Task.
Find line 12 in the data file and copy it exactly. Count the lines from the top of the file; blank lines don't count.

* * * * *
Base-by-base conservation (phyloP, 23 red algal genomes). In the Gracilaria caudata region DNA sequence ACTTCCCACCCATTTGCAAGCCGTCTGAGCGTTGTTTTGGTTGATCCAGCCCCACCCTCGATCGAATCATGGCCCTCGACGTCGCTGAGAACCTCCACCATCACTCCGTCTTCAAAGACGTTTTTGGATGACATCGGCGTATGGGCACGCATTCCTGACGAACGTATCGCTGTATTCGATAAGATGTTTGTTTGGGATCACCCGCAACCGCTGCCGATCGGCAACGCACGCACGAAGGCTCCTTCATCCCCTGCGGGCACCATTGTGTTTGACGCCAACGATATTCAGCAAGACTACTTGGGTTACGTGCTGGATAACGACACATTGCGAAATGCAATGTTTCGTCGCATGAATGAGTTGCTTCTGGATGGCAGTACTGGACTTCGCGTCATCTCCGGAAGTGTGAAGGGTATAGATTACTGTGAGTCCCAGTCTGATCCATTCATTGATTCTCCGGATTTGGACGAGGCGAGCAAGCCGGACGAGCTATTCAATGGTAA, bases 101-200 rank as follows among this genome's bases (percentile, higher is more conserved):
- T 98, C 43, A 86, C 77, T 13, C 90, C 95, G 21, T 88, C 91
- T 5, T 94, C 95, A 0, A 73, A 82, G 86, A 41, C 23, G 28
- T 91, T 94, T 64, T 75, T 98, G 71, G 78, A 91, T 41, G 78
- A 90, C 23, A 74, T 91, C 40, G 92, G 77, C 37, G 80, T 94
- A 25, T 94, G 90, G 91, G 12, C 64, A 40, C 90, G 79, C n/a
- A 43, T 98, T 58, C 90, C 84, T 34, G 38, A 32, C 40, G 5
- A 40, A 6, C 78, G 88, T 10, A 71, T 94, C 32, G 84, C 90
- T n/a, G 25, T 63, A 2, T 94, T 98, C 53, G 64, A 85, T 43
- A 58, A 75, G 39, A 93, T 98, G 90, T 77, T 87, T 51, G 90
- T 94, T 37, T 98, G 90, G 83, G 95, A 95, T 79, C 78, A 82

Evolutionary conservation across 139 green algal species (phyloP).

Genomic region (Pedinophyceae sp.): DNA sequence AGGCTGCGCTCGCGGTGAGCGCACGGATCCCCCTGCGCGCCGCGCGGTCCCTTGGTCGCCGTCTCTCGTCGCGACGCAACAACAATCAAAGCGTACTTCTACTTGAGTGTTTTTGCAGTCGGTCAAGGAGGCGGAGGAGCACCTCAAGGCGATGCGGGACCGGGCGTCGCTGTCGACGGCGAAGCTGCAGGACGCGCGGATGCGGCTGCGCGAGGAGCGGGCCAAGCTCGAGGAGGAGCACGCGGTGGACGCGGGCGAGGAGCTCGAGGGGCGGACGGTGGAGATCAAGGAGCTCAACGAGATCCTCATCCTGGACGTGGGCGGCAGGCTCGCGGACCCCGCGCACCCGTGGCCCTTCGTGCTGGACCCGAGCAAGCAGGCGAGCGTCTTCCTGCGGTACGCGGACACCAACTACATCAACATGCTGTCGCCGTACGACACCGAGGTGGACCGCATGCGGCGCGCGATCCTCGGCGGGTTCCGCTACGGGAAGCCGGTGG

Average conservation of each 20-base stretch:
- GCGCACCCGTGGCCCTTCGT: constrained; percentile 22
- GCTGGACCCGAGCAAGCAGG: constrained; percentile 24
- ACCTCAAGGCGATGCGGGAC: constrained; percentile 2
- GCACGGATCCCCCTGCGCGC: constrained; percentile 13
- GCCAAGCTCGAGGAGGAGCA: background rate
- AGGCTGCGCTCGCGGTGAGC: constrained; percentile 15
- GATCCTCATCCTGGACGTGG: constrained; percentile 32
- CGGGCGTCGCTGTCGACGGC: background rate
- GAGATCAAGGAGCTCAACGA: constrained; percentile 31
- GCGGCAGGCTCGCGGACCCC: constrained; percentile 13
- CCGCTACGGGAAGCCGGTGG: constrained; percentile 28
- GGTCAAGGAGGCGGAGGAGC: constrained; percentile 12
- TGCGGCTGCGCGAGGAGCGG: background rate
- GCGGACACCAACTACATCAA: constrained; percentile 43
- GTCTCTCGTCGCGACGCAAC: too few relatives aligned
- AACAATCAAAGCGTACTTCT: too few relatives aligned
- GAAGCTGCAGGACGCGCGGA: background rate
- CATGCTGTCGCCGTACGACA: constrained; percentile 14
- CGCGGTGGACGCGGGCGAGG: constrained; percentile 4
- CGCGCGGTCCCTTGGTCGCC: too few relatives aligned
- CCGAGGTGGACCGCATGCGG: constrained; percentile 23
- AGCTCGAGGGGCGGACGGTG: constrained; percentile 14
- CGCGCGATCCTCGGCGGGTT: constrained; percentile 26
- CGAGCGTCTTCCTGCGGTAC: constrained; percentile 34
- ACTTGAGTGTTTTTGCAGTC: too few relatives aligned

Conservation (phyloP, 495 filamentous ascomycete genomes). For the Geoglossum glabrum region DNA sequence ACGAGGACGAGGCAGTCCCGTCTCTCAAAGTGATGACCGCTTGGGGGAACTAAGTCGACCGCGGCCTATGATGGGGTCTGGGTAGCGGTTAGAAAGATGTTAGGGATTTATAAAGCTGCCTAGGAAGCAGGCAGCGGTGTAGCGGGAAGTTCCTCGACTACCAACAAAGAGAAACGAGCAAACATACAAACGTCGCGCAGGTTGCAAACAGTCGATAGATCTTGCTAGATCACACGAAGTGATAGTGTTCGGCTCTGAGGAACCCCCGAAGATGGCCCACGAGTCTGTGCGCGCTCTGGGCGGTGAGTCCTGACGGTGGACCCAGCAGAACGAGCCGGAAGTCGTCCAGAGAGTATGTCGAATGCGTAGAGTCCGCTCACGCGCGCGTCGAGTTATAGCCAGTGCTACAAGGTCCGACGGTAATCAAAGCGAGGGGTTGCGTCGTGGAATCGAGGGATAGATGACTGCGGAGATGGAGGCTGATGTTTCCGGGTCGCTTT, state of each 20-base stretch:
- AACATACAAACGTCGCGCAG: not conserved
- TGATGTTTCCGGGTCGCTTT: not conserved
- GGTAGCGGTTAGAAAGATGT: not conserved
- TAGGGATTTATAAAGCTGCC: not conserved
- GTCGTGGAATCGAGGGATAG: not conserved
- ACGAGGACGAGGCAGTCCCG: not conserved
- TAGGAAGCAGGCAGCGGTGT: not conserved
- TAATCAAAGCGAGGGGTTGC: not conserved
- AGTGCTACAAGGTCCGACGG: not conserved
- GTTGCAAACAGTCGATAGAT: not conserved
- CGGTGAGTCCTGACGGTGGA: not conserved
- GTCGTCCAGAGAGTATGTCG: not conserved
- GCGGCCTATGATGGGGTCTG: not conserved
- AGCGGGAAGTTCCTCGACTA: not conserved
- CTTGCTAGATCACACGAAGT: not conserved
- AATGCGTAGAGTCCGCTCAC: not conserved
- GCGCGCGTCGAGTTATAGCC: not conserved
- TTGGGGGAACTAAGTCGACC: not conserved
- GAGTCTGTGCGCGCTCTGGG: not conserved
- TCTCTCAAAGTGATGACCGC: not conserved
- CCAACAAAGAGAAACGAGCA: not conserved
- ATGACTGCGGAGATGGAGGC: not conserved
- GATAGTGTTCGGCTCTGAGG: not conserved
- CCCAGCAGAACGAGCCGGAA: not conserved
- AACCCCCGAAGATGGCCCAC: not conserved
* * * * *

Evolutionary conservation across 139 green algal species (phyloP).